The coming year will be critical in Iran
Beirut - For Ayatollah Ali Khamenei, 2016 will be a strange but pivotal year. February will see the election of the 88 clerics who, as members of Majles-e Khobregan-e Rahbari, or the Assembly of Experts, may during their eight-year term pick Khamenei’s successor as supreme leader, as well as the Iranian parliament.
Inevitably this brings talk of Khamenei’s demise — he is hale and hearty but is 76 and has undergone prostate surgery — and of who will succeed him. Even so, Khamenei’s decisions will remain crucial for state policy, including the succession itself.
In speaking openly about what comes after Khamenei, wily former president Akbar Hashemi Rafsanjani recently raised a lid on discreet discussions. Rafsanjani told the Iranian Labour News Agency that the Khobregan was “examining the options” and had appointed a group to “list the qualified people”.
Rafsanjani well knows from his role in framing the relevant 1989 constitutional amendment how vague the qualifications for Iran’s most important position are.
Passed after Khamenei, a cleric of relatively modest standing, became leader, the 1989 change scrapped the notion of the revolutionary leader, such as Ayatollah Ruhollah Khomeini, as a pre-eminent cleric and instead stressed mere fitness to issue religious rulings as well as “political and social perspicacity, prudence, courage, administrative facilities, and adequate capability for leadership”.
Fair enough. While 2016 is unlikely to find a decision as to who best shows those qualities and should replace Khamenei, February’s election will give some sense of opinion — or, put differently, the balance of power — in the Assembly of Experts.
Meanwhile, February’s election for parliament will shape how much support Iranian President Hassan Rohani will receive over foreign and domestic issues before Rohani himself is up for re-election in 2017.
The government’s economic strategy hinges both on exporting more oil and on reforming public finances. The latter depends partly on reducing subsidies of everyday items such as fuel as well as the cash handouts to citizens introduced by the previous president, Mahmoud Ahmadinejad, to cushion a withdrawal of subsidies that has been only partly achieved.
“Cash presents of 45,500 tomans ($12) [to nearly all 80 million Iranians] cost 3,400 billion tomans every month, or over $1.1 billion,” a leading Iranian business journalist told The Arab Weekly. “But I doubt Rohani will cut them any time soon, given recession and continuing inflation.”
Hopes of escaping recession — Rohani spoke in October of possible economic contraction in the fiscal year ending March 2016, after 3% growth in 2014-15 — depend on the lifting early in 2016 of stringent US and EU sanctions that have, since 2012, halved oil exports to 1.2 million barrels per day (bpd).
But revenue from higher volumes will be limited by a weak global market: analysts expect Iran can raise exports by 500,000 bpd — a figure endorsed by Oil Minister Bijan Namdar Zanganeh — but the price per barrel is heading down towards $30, far from the $120-plus of 2012.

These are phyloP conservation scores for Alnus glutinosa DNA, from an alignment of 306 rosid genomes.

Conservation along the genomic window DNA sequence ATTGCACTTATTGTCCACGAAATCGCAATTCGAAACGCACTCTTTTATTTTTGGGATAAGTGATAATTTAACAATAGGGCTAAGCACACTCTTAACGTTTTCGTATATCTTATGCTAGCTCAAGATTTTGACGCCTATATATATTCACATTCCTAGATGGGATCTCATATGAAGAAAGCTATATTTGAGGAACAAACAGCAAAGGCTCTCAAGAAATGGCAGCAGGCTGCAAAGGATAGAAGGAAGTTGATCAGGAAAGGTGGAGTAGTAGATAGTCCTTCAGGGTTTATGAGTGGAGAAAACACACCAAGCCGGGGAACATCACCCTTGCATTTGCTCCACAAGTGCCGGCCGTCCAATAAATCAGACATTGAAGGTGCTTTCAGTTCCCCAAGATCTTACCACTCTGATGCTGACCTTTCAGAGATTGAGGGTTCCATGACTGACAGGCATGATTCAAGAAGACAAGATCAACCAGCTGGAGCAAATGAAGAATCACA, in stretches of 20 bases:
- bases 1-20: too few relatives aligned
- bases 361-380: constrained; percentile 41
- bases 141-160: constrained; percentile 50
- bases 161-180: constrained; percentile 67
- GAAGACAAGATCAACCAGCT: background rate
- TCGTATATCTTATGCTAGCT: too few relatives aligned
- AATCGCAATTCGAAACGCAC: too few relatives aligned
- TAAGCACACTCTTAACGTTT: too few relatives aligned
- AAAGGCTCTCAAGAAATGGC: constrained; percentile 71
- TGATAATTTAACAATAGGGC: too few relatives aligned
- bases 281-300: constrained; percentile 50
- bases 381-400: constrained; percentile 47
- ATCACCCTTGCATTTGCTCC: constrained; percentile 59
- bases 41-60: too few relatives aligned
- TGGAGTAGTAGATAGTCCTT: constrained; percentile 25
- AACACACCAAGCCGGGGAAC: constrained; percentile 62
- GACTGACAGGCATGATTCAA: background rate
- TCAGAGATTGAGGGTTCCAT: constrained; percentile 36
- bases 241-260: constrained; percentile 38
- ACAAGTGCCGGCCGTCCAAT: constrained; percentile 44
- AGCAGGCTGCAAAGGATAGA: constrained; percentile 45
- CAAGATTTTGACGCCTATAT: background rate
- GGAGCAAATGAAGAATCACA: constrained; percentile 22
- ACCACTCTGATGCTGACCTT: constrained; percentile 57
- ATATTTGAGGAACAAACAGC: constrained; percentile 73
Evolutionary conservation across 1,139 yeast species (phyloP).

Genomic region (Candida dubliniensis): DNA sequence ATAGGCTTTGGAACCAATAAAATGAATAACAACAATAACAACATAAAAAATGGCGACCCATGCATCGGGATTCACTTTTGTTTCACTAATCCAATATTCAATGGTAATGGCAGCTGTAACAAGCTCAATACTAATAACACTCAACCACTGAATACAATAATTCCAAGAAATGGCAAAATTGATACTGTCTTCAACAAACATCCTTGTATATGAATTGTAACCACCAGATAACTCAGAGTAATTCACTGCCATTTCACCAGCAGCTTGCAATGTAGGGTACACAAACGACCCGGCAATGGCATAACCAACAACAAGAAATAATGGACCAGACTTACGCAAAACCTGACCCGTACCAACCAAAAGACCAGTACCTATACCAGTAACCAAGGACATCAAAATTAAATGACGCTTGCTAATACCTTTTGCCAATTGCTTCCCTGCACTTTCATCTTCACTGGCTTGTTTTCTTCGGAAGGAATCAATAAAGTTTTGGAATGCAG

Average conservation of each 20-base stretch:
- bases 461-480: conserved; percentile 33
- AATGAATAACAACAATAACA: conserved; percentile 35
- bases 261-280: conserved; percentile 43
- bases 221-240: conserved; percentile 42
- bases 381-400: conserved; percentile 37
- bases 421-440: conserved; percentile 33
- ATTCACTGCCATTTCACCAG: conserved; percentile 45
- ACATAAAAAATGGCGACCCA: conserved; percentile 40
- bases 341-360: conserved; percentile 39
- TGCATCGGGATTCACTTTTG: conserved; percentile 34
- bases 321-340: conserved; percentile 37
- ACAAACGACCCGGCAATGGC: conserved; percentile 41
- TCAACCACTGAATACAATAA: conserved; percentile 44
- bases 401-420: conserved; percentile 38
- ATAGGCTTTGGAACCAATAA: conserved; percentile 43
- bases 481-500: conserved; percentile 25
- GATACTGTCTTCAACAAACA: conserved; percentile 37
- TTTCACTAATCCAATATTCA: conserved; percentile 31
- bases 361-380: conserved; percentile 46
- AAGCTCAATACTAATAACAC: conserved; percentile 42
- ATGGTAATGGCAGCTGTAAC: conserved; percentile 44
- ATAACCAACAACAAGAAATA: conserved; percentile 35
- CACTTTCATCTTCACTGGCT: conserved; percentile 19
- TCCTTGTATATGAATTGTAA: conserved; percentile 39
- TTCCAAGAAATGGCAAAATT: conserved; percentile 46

With regional policy, it is hard to see 2016 bringing greater flexibility. Remarks from Ali Akbar Velayati, a senior Khamenei adviser, recently in Syria, about President Bashar Assad being received as “a hero” in Tehran were not, as some Syrian opposition outlets suggested, envisaging exile. Rather Velayati was thinking of a state visit, given Assad is “the Islamic Republic of Iran’s red line because he was elected president by the Syrian people”.
Velayati’s visit shows again that Khamenei’s office is in closer control of Syria policy than the Foreign Ministry. At some point the sacrifice of more Iranians — an estimate in June from a website apparently linked to the Islamic Revolutionary Guards Corps put deaths at 400 — may be judged more painful than shifting the red line but Khamenei will not make this call early in 2016.
Far more urgent will be deciding whether to overrule the watchdog Guardian Council if, as expected, it bars many would-be candidates from the elections in February.
There are precedents both ways: in 2005 Khamenei instructed the council to reverse its exclusion of two leading reformists from the presidential poll. But more often Khamenei has stood back, as when the council blocked Rafsanjani from the 2013 presidential election on grounds of age.
Surely Khamenei will do nothing if the council excludes supporters of the “green movement” from the parliamentary election. And in the 2006 Khobregan election, he watched the council bar most followers of the fundamentalist Mohammad Taqi Mesbah-Yazdi, though not the cleric himself.
But what does Khamenei do, say, if the council excludes Hassan Khomeini, the 43-year-old grandson of the 1979 revolution’s leader who is respected by many, including former president Mohammad Khatami? Is it dangerous to have Khomeini, or indeed Rohani, rally support in Khobregan for a “moderate” as the next leader?
In this decision alone, Khamenei might influence Iranian politics not just in 2016, but for decades. Far more than most leaders. Khamenei’s role in his own succession will help determine his legacy.